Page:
Billionaire Dhanin Chearavanont’s CP All (CPALL) Pcl, owner of Thailand’s 7-Eleven chain, offered to pay about $6.6 billion for discount retailer Siam Makro Pcl (MAKRO) in the biggest takeover announced in Asia this year.
CP All, controlled by Dhanin’s Charoen Pokphand Group, agreed to pay 787 baht a share for the 64 percent of Siam Makro owned by SHV Holdings NV, the company said today. It will also make a tender offer to other shareholders at the same price, a 15 percent premium to Siam Makro’s share price of 682 baht before it was suspended from trading yesterday.
The deal is the largest on record for Thai companies, which have spent more than $31 billion on acquisitions in the past year as the baht strengthened and after their cash holdings more than quadrupled in a decade, data compiled by Bloomberg show. Dhanin alone accounts for half of that, including CP Group’s purchase of a $9.4 billion stake in China’s Ping An Insurance (Group) Co.
“Rising cash flow and the strong baht have given Thai companies some advantages,” said Adithep Vanabriksha, chief investment officer for Thailand at Aberdeen Asset Management Plc, which oversees about $7 billion of Thai assets. “We expect this trend to continue as acquisitions are a better way to utilize cash flow and take advantage of a strong currency.”
The baht has appreciated 7.6 percent, the best performance among Asia’s currencies, in the past year.
CP All’s acquisition of Siam Makro tops the $5.5 billion purchase of PTT Aromatics & Refining Pcl by PTT Chemical Pcl in 2011 to become the largest on record in Thailand, data compiled by Bloomberg show.
Siam Makro operates 57 Makro stores and five Siam Frozen stores. It opened five new Makro stores in 2012, helping to boost revenue by 15 percent to 112 billion baht last year, the company said on Feb. 27. The Bangkok-based company’s profit rose 37 percent to 3.56 billion baht in 2012.
Big C Supercenter Pcl (BIGC), Thailand’s second-largest hypermarket operator, surged 7.4 percent to a record 232 baht today amid speculation investors seeking retailers in the country would prefer it to CP All. CP All, which suspended trading of its shares today, slumped 6 percent yesterday.
“Some investors still wanted to stay invested in the Thai domestic consumption theme, but have soured on CP All after this deal,” said Athaporn Arayasantiparb head of research at UOB Kay Hian Securities (Thailand).
The bid values Siam Makro at about 53 times its 2012 earnings per share of 14.82 baht. That compares with a median multiple of 21 times profits paid in 22 takeovers of retailers in emerging Asia announced over the last five years, data compiled by Bloomberg show.
CP All arranged a $6 billion bridge loan from HSBC Holdings Plc, Siam Commercial Bank Pcl (SCB), Standard Chartered Plc, Sumitomo Mitsui Banking Corp. and UBS AG, according to two people familiar with the matter, who asked not to be identified because the details are private. The loan will be refinanced within a year through syndicated finance, bonds and potentially equity, the people said.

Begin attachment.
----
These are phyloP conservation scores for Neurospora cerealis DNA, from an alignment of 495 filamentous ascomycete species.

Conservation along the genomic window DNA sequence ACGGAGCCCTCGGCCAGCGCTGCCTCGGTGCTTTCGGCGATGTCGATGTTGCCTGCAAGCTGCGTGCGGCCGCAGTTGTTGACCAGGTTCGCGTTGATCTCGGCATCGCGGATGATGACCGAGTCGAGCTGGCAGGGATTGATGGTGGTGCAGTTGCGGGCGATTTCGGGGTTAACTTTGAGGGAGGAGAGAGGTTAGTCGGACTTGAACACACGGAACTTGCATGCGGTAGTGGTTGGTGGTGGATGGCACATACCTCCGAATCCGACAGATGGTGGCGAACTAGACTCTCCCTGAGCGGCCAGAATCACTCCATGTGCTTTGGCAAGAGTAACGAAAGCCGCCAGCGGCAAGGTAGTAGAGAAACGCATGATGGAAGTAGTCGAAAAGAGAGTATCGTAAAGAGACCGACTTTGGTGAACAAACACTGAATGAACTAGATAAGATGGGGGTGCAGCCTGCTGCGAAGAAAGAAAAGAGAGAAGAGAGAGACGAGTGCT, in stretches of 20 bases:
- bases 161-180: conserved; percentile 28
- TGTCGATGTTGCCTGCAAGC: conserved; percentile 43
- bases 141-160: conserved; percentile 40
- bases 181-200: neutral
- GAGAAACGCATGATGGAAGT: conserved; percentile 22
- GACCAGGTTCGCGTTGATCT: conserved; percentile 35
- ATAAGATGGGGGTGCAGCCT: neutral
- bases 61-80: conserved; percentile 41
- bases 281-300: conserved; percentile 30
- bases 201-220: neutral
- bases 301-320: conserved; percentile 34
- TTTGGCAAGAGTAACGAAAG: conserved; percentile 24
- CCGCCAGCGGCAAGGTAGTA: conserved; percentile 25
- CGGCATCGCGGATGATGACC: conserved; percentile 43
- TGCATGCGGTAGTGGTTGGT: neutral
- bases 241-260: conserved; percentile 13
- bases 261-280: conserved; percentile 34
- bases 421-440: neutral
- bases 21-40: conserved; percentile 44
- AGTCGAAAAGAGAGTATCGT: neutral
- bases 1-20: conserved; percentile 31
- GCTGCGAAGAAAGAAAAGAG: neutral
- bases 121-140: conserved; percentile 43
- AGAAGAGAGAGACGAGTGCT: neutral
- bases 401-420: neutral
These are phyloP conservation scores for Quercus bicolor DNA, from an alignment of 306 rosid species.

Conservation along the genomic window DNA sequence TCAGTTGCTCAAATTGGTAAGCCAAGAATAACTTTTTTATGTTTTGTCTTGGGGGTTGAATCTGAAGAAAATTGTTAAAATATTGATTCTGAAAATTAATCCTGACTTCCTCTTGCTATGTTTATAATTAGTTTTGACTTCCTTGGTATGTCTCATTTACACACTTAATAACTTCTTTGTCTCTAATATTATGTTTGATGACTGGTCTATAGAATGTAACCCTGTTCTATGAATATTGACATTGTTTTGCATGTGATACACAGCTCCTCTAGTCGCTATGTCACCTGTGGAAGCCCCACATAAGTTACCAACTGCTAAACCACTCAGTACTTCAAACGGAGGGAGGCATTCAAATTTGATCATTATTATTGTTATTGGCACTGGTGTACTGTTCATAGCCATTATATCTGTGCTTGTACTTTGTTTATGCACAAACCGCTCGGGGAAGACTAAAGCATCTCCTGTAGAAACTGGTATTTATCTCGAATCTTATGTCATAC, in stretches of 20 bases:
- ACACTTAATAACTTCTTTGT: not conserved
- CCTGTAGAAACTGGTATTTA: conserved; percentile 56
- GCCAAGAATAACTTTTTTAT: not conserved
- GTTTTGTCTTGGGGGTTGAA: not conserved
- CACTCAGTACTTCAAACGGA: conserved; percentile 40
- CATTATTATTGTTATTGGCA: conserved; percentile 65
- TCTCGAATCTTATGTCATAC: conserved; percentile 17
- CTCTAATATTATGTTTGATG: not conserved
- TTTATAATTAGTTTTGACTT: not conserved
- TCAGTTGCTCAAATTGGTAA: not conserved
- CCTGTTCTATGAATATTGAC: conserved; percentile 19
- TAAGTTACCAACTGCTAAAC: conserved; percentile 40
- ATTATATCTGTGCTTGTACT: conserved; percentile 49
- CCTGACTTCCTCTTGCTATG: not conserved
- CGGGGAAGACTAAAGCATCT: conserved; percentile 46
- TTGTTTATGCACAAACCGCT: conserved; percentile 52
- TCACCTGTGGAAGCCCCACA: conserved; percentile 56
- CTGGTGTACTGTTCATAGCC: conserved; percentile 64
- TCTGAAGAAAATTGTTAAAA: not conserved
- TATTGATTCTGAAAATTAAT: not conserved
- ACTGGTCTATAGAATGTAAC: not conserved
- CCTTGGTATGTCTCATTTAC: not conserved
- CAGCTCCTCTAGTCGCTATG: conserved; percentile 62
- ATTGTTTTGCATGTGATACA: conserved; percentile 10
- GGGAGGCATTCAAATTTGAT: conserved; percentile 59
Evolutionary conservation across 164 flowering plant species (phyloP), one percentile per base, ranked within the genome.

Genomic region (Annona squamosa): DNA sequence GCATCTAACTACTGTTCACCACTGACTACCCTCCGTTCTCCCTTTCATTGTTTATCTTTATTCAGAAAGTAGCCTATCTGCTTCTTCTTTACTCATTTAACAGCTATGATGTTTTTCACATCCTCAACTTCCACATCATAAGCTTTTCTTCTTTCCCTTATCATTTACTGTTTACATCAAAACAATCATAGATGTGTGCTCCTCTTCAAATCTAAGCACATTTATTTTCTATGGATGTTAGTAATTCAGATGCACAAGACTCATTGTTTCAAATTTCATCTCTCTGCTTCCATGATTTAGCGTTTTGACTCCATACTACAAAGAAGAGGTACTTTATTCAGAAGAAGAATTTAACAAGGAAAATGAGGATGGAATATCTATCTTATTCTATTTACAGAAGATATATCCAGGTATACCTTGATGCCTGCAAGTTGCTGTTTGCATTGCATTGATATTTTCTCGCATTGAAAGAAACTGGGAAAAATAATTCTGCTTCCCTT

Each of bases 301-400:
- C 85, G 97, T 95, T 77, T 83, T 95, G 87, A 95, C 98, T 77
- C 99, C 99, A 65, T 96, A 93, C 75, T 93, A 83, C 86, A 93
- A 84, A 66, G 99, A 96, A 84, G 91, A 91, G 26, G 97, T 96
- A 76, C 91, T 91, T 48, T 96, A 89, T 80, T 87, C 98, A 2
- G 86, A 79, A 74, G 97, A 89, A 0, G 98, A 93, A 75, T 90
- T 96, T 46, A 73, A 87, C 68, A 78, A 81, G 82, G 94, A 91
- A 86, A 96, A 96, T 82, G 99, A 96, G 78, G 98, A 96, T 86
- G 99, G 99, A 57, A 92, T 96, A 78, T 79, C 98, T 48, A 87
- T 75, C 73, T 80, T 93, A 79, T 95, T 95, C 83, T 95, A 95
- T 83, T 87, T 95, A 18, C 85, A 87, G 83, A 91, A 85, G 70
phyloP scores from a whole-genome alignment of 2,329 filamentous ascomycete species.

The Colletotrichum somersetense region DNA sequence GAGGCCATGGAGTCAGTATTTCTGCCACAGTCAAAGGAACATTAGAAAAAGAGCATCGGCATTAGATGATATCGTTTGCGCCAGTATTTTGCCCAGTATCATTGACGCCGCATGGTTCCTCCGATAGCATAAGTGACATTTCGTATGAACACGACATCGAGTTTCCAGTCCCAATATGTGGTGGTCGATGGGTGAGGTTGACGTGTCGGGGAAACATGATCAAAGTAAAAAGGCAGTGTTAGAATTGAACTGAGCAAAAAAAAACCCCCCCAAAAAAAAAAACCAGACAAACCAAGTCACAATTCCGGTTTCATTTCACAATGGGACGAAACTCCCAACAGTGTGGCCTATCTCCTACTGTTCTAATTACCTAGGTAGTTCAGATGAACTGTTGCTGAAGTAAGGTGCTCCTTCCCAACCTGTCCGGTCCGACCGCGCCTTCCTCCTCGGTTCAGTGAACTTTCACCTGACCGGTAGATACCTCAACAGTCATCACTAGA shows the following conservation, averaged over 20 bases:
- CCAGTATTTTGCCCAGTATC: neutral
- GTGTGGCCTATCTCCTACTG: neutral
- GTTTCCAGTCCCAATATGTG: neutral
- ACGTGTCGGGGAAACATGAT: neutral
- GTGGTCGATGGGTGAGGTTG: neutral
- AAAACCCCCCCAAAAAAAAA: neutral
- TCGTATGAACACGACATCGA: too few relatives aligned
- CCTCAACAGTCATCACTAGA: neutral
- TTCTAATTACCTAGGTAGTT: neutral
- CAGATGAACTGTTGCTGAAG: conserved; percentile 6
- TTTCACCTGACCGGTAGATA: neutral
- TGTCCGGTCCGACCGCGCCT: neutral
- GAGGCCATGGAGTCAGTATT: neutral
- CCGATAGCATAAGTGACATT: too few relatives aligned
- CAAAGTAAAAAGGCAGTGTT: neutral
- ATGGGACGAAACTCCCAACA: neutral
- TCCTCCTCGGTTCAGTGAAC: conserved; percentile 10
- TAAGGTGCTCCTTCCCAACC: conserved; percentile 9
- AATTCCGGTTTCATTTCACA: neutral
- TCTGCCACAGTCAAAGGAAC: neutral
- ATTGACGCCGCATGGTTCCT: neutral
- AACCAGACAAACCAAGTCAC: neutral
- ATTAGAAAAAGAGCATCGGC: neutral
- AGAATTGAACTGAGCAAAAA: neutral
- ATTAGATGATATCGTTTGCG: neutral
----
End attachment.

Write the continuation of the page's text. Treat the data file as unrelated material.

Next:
“The price we paid is not expensive,” Korsak Chairasmisak, chief executive officer of CP All, said at a media briefing in Bangkok. He said the company will use Siam Makro to expand in Southeast Asia, starting with Vietnam and Laos.
CP All and Tesco Plc (TSCO) are adding retail outlets in Thailand after the government raised minimum wages and introduced price guarantees for farmers. Demand for personal loans jumped 22 percent in 2012, the biggest increase in seven years, as Thai consumers took advantage of government incentives to buy new cars and homes.
Total cash holdings of the 421 non-financial members of the SET Index for which data is available stands at $21.4 billion, compared with about $4.4 billion in cash at the end of 2002, data compiled by Bloomberg show.
Dhanin and SHV founded Siam Makro in 1988, according to the company’s website.
Charoen Pokphand was once Siam Makro’s largest shareholder with a stake of as much as 47 percent in 1997, the same year that the devaluation of Thailand’s baht triggered a financial crisis that pushed many Asian economies into recession.
After the crisis, Dhanin sold stakes in companies including Siam Makro and Lotus Supercenter, which was bought by Tesco. In May 2005, a Charoen Pokphand unit sold 7 percent of Siam Makro back to the company that controlled the retailer for 60 baht per share.
CP All last year said it may open 7-Eleven stores in southern China and Vietnam. Dhanin earlier this month said he’s seeking more acquisitions in China.
“It’s really surprising that Siam Makro’s major shareholder decided to sell,” said Adithep from Aberdeen, who owns shares in Siam Makro and hasn’t decided whether to sell them in the tender offer. “Siam Makro is a really good company with strong earnings growth and niche market in the cash-and- carry sector.”
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